Aluminum or Aluminium
Atomic Number: 13
Atomic Weight: 26.981539
Discovery: Hans Christian Oersted (1825, Denmark), Wohler (1827)
Electron Configuration: [Ne] 3s2 3p1
Word Origin: Latin alumen: alum, an astringent and dyeing mordant
Note on Naming: Sir Humphry Davy proposed the name aluminum for the metal, however, the name aluminium was adopted to conform with the "ium" ending of most elements. This spelling is in use in most countries. Aluminium was also the spelling in the U.S. until 1925, when the American Chemical Society officially decided to use the name aluminum instead.
Properties: Aluminum has a melting point of 660.37°C, boiling point of 2467°C, specific gravity of 2.6989 (20°C), and valence of 3. Pure aluminum is a silvery-white metal. It is soft, light, relatively nontoxic, with a high thermal conductivity, and high corrosion resistance. It can be easily formed, machined, or cast. Aluminum is nonmagnetic and nonsparking. It is second among metals in terms of malleability and sixth in ductility. Aluminum coatings are highly reflective of both visible and radiant heat. The coatings form a thin layer of protective oxide and do not deteriorate like silver coatings.
Uses: Ancient Greeks and Romans used alum as an astringent, for medicinal purposes, and as a mordant in dyeing. It is used in kitchen utensils, exterior decorations, and thousands of industrial applications. Although the electrical conductivity of aluminum is only about 60% that of copper per area of cross section, aluminum is used in electrical transmission lines because of its light weight. The alloys of aluminum are used in the construction of aircraft and rockets. Reflective aluminum coatings are used for telescope mirrors, making decorative paper, packaging, and many other uses. Alumina is used in glassmaking and refractories. Synthetic ruby and sapphire have applications in producing coherent light for lasers.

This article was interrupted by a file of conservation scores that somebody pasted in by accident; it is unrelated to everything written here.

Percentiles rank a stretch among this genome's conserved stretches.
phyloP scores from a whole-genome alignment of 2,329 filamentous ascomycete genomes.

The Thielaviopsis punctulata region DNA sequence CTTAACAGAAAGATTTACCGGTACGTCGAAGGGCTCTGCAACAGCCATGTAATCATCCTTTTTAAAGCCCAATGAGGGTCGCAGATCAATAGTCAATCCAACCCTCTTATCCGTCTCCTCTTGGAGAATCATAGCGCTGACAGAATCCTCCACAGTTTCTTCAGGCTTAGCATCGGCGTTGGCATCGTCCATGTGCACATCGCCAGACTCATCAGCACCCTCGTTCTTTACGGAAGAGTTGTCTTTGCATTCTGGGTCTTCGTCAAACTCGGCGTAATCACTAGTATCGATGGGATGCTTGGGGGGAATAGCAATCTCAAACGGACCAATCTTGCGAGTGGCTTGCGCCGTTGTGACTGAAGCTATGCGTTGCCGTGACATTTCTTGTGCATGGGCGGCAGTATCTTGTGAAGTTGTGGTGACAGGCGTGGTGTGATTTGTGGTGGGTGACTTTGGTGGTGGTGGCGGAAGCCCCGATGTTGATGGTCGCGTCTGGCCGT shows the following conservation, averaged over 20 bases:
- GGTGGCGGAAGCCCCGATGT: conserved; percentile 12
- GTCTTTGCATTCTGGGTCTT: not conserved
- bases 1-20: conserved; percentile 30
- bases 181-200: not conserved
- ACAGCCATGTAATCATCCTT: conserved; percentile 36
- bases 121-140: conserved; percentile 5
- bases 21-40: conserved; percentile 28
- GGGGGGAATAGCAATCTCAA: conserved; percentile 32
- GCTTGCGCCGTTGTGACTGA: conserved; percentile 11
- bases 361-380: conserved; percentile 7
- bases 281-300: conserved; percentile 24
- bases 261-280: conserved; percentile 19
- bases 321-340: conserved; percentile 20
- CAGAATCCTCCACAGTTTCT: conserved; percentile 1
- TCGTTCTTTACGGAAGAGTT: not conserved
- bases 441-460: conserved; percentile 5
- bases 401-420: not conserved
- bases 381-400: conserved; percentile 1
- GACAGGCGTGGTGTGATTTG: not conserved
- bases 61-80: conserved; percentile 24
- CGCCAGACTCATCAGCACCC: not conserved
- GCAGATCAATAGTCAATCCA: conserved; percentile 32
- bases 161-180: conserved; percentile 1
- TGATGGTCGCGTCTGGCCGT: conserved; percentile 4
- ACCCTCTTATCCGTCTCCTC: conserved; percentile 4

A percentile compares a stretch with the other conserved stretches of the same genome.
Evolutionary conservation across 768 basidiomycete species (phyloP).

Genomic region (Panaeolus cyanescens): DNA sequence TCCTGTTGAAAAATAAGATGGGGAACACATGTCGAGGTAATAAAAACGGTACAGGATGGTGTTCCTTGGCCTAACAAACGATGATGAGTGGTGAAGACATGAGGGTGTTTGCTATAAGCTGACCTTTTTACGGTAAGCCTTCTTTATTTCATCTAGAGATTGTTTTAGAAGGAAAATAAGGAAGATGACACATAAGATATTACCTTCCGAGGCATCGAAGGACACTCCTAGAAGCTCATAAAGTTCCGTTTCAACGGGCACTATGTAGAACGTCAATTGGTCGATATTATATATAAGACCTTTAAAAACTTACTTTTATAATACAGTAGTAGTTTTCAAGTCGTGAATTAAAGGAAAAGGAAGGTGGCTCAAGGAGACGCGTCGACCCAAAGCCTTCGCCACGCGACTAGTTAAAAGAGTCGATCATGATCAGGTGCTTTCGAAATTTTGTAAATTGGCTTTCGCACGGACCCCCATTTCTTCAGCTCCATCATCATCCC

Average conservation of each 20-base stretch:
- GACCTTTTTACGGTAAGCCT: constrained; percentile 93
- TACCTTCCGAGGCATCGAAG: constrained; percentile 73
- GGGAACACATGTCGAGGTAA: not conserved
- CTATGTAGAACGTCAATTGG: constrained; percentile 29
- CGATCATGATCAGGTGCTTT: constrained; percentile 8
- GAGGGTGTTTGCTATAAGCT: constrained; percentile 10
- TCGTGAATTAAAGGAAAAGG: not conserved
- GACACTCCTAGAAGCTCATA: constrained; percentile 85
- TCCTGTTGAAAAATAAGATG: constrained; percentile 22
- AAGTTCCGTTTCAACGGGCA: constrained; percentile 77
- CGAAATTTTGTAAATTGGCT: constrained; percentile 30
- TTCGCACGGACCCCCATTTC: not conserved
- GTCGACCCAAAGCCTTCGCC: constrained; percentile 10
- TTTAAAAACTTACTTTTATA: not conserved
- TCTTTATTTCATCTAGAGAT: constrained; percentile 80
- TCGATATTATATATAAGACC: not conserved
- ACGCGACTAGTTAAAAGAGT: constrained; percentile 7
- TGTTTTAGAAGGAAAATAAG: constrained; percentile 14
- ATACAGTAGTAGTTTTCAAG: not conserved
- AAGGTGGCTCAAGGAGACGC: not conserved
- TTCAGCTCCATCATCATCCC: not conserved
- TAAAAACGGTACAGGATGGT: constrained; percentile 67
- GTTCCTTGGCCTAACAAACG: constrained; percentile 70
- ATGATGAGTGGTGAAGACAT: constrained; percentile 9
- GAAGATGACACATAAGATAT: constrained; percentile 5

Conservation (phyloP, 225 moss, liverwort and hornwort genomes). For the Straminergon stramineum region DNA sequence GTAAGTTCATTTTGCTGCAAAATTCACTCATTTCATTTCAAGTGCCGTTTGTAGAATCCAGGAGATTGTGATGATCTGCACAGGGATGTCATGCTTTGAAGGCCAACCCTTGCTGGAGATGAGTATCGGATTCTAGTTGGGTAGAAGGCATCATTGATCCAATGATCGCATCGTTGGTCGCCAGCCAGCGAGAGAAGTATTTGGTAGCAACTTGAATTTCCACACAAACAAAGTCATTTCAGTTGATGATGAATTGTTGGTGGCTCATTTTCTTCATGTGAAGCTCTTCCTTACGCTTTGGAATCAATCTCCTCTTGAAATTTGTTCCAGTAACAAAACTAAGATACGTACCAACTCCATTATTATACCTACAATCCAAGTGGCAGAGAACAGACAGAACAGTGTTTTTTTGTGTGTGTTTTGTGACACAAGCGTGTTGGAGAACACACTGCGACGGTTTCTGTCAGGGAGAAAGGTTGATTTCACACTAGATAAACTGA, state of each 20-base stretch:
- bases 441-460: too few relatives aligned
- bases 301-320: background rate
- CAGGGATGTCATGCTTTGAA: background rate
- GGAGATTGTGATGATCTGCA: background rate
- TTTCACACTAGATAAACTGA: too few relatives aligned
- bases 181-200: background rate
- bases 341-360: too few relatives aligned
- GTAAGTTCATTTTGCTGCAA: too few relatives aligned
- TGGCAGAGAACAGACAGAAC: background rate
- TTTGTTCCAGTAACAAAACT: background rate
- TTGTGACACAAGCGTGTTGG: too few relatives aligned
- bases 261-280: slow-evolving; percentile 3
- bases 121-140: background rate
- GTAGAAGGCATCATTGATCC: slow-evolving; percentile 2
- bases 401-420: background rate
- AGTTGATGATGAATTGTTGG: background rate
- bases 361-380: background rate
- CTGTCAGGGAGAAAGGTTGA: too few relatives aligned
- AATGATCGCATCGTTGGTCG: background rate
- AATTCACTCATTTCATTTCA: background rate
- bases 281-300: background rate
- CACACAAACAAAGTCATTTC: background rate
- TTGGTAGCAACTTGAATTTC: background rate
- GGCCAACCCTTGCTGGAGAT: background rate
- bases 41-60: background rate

Sources: Aluminum is the most abundant metal in the Earth's crust (8.1%), although it is not found free in nature. In 1886, Hall in the United States and Heroult in France discovered how to obtain aluminum metal from electrolysis of alumina dissolved in cryolite. Cryolite is an aluminum ore, although it is has been replaced for commercial aluminum purification by an artificial mixture of sodium, aluminum, and calcium fluorides. The Bayer process is commonly used to refine the impure hydrated oxide ore, bauxite, for use in the Hall-Heroult refining process. Aluminum also can be produced from clay, although this is not the most economically feasible method at present. In addition to cryolite and bauxite, aluminum is found in feldspars, granite, and many other common minerals. The oxide, alumina, occurs naturally as ruby, sapphire, emery, and corundum.
Element Classification: Metal
Density (g/cc): 2.6989
Appearance: soft, lightweight, silvery-white metal
Isotopes: Aluminum has 23 known isotopes ranging from Al-21 to Al-43. Al-27 is the only stable isotope of aluminum. Al-26 is nearly stable with a half-life of 7.2 x 105 years.
Atomic Radius (pm): 143
Atomic Volume (cc/mol): 10.0
Covalent Radius (pm): 118
Ionic Radius: 51 (+3e)
Specific Heat (@20°C J/g mol): 0.900
Fusion Heat (kJ/mol): 10.75
Evaporation Heat (kJ/mol): 284.1
Debye Temperature (K): 394.00
Pauling Negativity Number: 1.61
First Ionizing Energy (kJ/mol): 577.2
Oxidation States: 3
Lattice Structure: Face-Centered Cubic
Lattice Constant (Å): 4.050
CAS Registry Number: 7429-90-5
- Aluminum was once called the "Metal of Kings" because pure aluminum was more expensive to produce than gold until the Hall-Heroult process was discovered.
- The primary source of aluminum is the ore bauxite.
- Aluminum is paramagnetic.
- The IUPAC adopted the name aluminium in 1990 and in 1993 recognized aluminum as an acceptable option for the element's name.